During Your Runs
1. …to know your distance: It may seem obvious, but one of the most common questions I get asked (while wearing my GPS watch out running) by other runners (not wearing a GPS watch) is “how far have we gone?” For the most part, the first day-by-day goals we set tend to be one based purely on distance. How far are we going? How far have we gone? How far have we got left? Speed, pace, time all come after that. The watch lets me know second-by-second (if I so desire) the answers to each of these, down to a meter-by-meter accuracy.
2. …to pace yourself: The second training variable folks usually ask out on a run is “how fast are we going?” We generally run by a pace rate — minutes per kilometer, here in Canada — and tend to run anywhere between (in our little groups) a 5:30/km to a 7:00/km depending on the type of training we’re doing. And since a lot of the training categories (steady, tempo, fartlek) we try out depend on setting a fairly accurate pace, knowing our pace, second-by-second, can help us stay in the proper pace bracket for our goals.
3. …to lose yourself in the run: Before I had a watch, I was always looking at the time. Intervals — or for whatever reason — it was tough to forget about the data-and-timing-part for a stretch of time and do what I was there to do: just run. But the watch can be set up to give audible feedback for any number of training bracket variables. I personally use mine mostly for interval running, the watch beeping at set time intervals to let me know what I should be doing. And this set it and forget about it feature let’s you go out, run, and lose yourself in the run while you just stop worrying about the time, distance, etc.
4. …to customize your workout: The gamer in me loves to play with technology features. And the features built into a GPS watch are no exception. When I run in a group I usually stick to the ten-and-one interval training, but when I’m on my own anything is game (on). For example, one of the custom workout modes is to challenge a virtual running buddy. A little animated runner on one of the panels of the watch will keep pace with a preset goal (usually pace or time/distance) and simultaneously compare where you are in your run with where s/he is in the run. If you are behind, it will scold you. If you are ahead, it will spur you on even faster. And who wants to run alone anyhow?
5. …to challenge a goal: You’ve set goals. You know how fast, how far, or how long you need to run. But unless you’ve got that speedometer and odometer strapped to your wrist, you’re left to your own senses and perceptions to know for sure if you’re keeping track with meeting those goals. Instant feedback is once again your friend as you dash through the streets. And if you are serious about meeting and challenging goals, it’s the only way to run.
Between Your Runs
6. …to track your progress: So, now that you’ve got this data and history stored in this little watch, plugging it into a computer with the provided software should let you download all that information into a neat little package for your browsing. It’s a lot of data at first glance, but when you start sorting and labeling the data you’ll really start to get a sense of your progress. Built in graphing tools and comparative charts are great to track where you’ve been, how you’ve improved, and what your limits seem to be. And knowing what you’ve accomplished can help you set goals and build new training plans in the future.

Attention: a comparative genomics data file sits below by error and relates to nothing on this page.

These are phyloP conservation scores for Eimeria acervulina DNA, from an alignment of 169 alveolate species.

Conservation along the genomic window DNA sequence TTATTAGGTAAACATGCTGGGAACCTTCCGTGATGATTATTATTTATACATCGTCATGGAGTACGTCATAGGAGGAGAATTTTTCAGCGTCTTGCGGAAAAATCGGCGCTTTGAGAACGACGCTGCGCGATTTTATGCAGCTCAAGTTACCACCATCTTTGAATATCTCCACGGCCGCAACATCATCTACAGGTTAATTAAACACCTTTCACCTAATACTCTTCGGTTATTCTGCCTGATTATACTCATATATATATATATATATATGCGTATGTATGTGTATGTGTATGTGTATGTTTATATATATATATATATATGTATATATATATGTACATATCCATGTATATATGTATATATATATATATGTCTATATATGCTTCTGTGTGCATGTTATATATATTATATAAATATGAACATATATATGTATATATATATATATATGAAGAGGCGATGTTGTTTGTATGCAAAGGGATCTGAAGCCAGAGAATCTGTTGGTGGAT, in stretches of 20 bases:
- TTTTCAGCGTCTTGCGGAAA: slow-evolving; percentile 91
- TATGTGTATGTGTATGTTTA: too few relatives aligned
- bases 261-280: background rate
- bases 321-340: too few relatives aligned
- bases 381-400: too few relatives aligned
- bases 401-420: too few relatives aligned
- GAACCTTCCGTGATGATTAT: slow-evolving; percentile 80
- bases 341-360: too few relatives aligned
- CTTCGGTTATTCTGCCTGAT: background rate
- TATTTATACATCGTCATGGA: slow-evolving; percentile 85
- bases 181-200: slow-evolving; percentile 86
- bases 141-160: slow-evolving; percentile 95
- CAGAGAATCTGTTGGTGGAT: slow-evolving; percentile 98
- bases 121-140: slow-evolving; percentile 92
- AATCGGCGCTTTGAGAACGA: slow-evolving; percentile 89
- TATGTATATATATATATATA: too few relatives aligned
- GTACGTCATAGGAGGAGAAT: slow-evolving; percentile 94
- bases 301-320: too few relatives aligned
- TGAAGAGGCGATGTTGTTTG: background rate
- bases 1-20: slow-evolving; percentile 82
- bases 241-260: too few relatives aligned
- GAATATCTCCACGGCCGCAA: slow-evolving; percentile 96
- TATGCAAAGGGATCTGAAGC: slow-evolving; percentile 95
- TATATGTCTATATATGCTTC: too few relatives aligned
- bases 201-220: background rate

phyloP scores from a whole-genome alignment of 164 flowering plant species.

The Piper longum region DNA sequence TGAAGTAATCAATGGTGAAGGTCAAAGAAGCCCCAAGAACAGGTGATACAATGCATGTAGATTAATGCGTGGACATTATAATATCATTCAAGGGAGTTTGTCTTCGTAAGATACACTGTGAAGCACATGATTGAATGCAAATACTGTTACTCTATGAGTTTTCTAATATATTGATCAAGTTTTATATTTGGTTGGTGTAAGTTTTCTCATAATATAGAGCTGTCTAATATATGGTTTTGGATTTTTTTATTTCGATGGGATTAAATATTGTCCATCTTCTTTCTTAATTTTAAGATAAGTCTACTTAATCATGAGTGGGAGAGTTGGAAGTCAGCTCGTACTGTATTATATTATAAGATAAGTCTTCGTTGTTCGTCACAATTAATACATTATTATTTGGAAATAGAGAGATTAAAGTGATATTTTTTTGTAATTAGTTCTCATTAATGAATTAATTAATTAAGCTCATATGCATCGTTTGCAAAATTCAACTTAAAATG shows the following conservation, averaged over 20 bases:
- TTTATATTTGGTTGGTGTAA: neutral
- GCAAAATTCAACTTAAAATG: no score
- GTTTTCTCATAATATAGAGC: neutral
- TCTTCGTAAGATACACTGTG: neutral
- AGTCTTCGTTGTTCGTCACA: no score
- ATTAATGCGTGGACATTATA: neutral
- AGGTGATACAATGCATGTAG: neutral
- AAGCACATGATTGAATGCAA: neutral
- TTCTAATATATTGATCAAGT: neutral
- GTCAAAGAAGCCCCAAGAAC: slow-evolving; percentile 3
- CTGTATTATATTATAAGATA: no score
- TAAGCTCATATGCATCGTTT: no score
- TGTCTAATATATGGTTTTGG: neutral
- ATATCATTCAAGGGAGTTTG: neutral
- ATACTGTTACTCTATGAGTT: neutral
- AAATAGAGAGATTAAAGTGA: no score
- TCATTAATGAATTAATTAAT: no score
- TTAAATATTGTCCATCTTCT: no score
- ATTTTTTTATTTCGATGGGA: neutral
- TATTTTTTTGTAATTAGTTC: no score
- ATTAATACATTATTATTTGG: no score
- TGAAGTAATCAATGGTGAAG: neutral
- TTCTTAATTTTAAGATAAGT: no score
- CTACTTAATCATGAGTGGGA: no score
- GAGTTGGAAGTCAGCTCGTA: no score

7. …to average your progress: We all have really good days and really bad days. And being humans, we tend to hold the runs in the ‘statistical tails’ in our minds and give them more importance than they really have. Good management of your data — and this is easier to accomplish than you might first think looking at all those numbers — will help you iron out those statistical wrinkles and give you a sense of your average progress over time, rather than dwelling on just the blips (good or bad) in your training.
8. …to inventory your routes: Not only can you go back and look at those great runs you did in days past for the hard number data — checking and averaging your progress as in the last couple of points — but you can import that data into any number of mapping software tools (Google Earth is my favorite) and remind yourself how to relive the adventure. I can’t even count the number of times I’ve gone back and repeated a route after poking through my data and thinking — “hey, I did that one last summer and it worked out awesome. Let’s try it again!”
9. …to manage your goals: Goals are so much better when you can put numbers behind them. All that data you’ve been collecting and looking at as snapshots can be compiled into evidence to support your training. Want to run ten really long runs this summer? Set a calendar goal and have your database, spreadsheet, or software flag and count all the runs that meet your criteria (date, time, distance, etc). Want to run a total distance for the season? A simple running-total (pun intended) of all your run data over those dates will tell you in an instant, with hard numbers, how close you are to achieving that.
10. …to envision mega-goals: In a sense mega-goals don’t really exist. My mega-goal is currently that I’m running all the way, coast-to-coast across Canada. Or, well… not really. The software I’m using (a little well-built application called Runner’s Studio) let’s me track something they call a mega-goal, virtually compiling all the runs I’ve input between a start date and and end date and then mapping those runs onto a virtual and cumulative goal of such grand proportions that you could only under rare and extreme circumstances accomplish it in reality. But at the same time, it gives me something to dream big about… And that’s only possible with extreme technology and data management.